How to teach Marx’s Theory of Communism with Sweets!

Is it possible to teach 19th century theories using sweets in a secondary school classroom? I have found a new way of teaching abstract concepts like “private ownership of industry,” “classless society,” and “economic competition” in a way that it is more appealing to my students. I got excellent results and that's why I want to share this class with you.


OBJECTIVES: Learn the core concepts of the Communist theory of Karl Marx.

VOCABULARY: private ownership, classless society, industry, economic competition, state, class struggle, unequal economic classes, workers revolt.


  1. Give all but three students three sweets each and give the remaining three students ten of the same candies. As you listen “that’s not fair” and “why do they get more?” comments flooded the room, take note of their complaints, while those with more candy gloat. The students then compete with each other in Rock, Paper, Scissors, with the loser having to give up a sweet to the victor. Once a student ran out of candy, they are instructed to sit down and watch. Again, the teacher must take note of their complaints as this happened. The remaining students continued playing until only a few students had candy left.

  2. Ask the students several questions regarding their experiences: How did you feel at the start of the game? How did you feel when you ran out of candy and had to sit down? What tactics could you have used to get back into the game? (Steal, bargain, buy someone off, lie) Was the game fair? What could the teacher have done to make it fair and should he do it? Once again take note of their responses.

  3. As a class, then discuss the communist theory of Karl Marx, aided by a flow chart that showed side-by-side the key points of capitalism, class struggle, workers revolt, socialism, and communism with the events of our Rock, Paper, Scissors game. For example, the box for capitalism had three points: private ownership of industry (students started with their own candy), freedom of competition (students played rock, paper, scissors), and results in unequal economic classes (some students won, most lost). The class struggle was played out in the students’ complaints and the workers’ revolt through their responses about how they could have gotten back into the game, and arguments about the game’s fairness.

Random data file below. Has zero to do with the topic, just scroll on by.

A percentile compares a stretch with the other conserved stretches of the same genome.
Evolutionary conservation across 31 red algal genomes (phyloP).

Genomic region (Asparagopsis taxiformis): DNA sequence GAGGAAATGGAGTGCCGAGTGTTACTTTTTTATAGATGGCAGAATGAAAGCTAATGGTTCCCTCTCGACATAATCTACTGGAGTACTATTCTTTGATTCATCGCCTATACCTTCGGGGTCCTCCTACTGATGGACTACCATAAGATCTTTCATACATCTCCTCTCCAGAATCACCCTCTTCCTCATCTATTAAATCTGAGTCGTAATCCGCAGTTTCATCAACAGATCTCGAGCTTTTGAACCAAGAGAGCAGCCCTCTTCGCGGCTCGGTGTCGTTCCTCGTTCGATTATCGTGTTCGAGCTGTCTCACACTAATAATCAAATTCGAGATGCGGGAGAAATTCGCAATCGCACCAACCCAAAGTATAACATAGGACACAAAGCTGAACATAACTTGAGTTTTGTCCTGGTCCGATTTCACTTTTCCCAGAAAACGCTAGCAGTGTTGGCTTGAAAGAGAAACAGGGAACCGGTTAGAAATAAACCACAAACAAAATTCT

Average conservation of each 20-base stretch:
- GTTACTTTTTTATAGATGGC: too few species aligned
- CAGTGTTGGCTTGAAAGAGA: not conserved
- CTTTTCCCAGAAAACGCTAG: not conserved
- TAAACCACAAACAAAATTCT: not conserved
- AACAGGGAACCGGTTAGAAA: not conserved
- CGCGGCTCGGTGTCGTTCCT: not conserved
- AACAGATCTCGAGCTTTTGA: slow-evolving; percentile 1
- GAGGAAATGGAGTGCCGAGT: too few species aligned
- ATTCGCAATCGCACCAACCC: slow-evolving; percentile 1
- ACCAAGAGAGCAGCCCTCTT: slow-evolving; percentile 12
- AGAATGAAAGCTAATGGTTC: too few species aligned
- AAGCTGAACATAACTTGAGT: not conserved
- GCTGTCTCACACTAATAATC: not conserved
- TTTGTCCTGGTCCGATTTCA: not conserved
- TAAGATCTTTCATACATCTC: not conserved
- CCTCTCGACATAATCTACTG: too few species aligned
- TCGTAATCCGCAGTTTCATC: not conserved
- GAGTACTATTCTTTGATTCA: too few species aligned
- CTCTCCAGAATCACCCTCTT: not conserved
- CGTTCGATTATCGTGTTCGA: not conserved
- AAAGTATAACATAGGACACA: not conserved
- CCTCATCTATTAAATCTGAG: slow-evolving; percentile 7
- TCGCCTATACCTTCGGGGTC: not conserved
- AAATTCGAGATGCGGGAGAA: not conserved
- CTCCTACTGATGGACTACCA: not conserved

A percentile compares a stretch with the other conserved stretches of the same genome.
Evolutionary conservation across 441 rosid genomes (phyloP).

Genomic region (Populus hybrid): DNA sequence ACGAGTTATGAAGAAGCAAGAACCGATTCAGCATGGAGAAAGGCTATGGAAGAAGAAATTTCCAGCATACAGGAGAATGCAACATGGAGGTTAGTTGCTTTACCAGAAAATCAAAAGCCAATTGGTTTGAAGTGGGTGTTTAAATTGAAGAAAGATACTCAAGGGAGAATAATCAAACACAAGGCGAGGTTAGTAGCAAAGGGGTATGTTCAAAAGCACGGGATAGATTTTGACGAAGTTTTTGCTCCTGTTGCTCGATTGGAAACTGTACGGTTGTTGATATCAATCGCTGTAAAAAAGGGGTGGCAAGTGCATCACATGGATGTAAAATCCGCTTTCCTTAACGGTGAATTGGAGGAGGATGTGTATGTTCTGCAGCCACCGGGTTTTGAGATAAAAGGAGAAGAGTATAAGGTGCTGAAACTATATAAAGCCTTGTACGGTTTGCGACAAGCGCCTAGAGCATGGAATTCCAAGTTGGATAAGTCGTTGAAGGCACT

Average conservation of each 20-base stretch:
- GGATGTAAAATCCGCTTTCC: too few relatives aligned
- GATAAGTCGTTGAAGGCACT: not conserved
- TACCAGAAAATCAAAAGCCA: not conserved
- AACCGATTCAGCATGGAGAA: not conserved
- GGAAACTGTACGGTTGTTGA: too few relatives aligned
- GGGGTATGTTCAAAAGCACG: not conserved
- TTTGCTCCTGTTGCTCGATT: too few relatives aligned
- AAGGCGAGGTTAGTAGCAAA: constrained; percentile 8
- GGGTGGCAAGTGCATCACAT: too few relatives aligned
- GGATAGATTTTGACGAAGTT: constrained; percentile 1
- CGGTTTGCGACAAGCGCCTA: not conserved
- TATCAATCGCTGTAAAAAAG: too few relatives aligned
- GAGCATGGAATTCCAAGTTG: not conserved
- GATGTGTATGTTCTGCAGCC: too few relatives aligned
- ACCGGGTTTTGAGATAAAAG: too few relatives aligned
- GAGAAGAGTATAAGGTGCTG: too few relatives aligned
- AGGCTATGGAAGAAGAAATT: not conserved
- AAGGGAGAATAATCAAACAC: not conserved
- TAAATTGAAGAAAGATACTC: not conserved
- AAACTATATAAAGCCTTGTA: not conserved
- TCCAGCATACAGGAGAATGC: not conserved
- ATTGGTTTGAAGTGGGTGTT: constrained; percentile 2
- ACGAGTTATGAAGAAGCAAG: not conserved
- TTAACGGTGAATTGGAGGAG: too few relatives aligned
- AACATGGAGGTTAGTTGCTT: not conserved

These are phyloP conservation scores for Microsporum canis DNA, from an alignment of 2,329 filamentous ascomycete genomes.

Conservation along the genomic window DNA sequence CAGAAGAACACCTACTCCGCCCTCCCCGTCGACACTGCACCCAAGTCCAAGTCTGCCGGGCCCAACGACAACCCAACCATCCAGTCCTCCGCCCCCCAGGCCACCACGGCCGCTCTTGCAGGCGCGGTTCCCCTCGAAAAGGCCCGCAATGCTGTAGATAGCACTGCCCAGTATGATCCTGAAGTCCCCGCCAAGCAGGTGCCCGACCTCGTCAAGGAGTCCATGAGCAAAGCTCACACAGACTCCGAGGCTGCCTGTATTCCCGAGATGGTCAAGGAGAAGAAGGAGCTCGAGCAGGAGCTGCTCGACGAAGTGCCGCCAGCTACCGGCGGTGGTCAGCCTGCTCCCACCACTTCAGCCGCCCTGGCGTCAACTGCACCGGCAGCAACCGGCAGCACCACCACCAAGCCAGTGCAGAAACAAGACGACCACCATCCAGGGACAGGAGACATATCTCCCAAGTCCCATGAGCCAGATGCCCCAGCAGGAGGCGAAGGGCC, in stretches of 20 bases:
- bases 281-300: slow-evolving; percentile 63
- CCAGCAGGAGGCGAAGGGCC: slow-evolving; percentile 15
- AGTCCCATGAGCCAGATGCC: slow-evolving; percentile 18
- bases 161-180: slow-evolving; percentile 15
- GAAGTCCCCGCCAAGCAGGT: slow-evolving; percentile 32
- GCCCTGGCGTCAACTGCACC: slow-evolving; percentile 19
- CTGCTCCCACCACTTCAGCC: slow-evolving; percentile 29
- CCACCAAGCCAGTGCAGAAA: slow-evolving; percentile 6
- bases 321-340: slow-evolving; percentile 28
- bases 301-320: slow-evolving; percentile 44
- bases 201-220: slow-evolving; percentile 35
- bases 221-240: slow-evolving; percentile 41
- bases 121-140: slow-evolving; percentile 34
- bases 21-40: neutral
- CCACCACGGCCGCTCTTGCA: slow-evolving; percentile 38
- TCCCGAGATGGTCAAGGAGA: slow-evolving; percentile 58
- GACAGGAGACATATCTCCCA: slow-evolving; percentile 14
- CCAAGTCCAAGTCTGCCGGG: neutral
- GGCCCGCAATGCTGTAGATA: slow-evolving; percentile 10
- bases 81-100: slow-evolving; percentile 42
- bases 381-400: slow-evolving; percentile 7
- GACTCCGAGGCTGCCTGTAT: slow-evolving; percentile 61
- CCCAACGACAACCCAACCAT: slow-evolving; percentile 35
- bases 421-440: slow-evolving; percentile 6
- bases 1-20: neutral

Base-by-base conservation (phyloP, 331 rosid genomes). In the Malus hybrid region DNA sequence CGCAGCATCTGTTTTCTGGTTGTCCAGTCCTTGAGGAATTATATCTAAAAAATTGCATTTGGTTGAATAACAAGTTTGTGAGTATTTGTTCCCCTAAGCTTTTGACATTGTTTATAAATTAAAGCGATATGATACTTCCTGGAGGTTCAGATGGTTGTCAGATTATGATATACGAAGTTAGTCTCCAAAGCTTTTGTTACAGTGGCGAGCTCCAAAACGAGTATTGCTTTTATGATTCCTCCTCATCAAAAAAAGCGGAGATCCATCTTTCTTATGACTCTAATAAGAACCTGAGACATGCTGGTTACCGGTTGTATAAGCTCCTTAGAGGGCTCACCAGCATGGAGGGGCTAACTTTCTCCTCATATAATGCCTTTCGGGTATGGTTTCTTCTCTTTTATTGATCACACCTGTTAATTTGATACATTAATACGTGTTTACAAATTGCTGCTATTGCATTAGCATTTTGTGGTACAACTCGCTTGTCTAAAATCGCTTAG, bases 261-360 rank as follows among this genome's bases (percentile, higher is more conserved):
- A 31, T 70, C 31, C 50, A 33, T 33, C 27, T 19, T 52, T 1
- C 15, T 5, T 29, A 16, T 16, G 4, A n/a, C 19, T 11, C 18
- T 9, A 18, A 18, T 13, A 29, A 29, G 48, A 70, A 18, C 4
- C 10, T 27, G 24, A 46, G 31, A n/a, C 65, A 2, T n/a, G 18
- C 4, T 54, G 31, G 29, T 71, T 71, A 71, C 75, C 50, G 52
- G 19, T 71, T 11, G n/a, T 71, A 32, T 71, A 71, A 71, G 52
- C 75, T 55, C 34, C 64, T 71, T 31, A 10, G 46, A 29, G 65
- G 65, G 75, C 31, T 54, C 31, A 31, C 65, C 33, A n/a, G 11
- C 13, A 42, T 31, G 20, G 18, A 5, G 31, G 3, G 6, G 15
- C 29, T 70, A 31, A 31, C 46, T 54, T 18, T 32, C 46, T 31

4. As you approach socialism,inform the class, that you , being the government, had decided to collect all the candy and redistribute it equally. Those with empty hands rejoiced while those who had been incessantly staring at their candy, unable to eat it, voiced their complaints. I asked them how they felt now, and if the action was fair. We then proceeded to the box on socialism: government ownership of industry (teacher collected candy), goal is to bring economic equality (teacher redistributed candy equally), and aims for a classless society (students now all have the same amount of candy).

  5. Finally, ask the class if they wished to play again. Only a few brave souls were interested in my classroom and that led us to our final box, communism: goal of classless society achieved (students would refuse to play game again and choose to share candy) and no government needed (teacher would no longer need to supervise).

Remember, it is essential to bring history to life. Make it tangible and apply it to something kids can relate to. History is fun, and if you as the teacher, buy into that and create an environment that brings history to life, your students will buy into it too!

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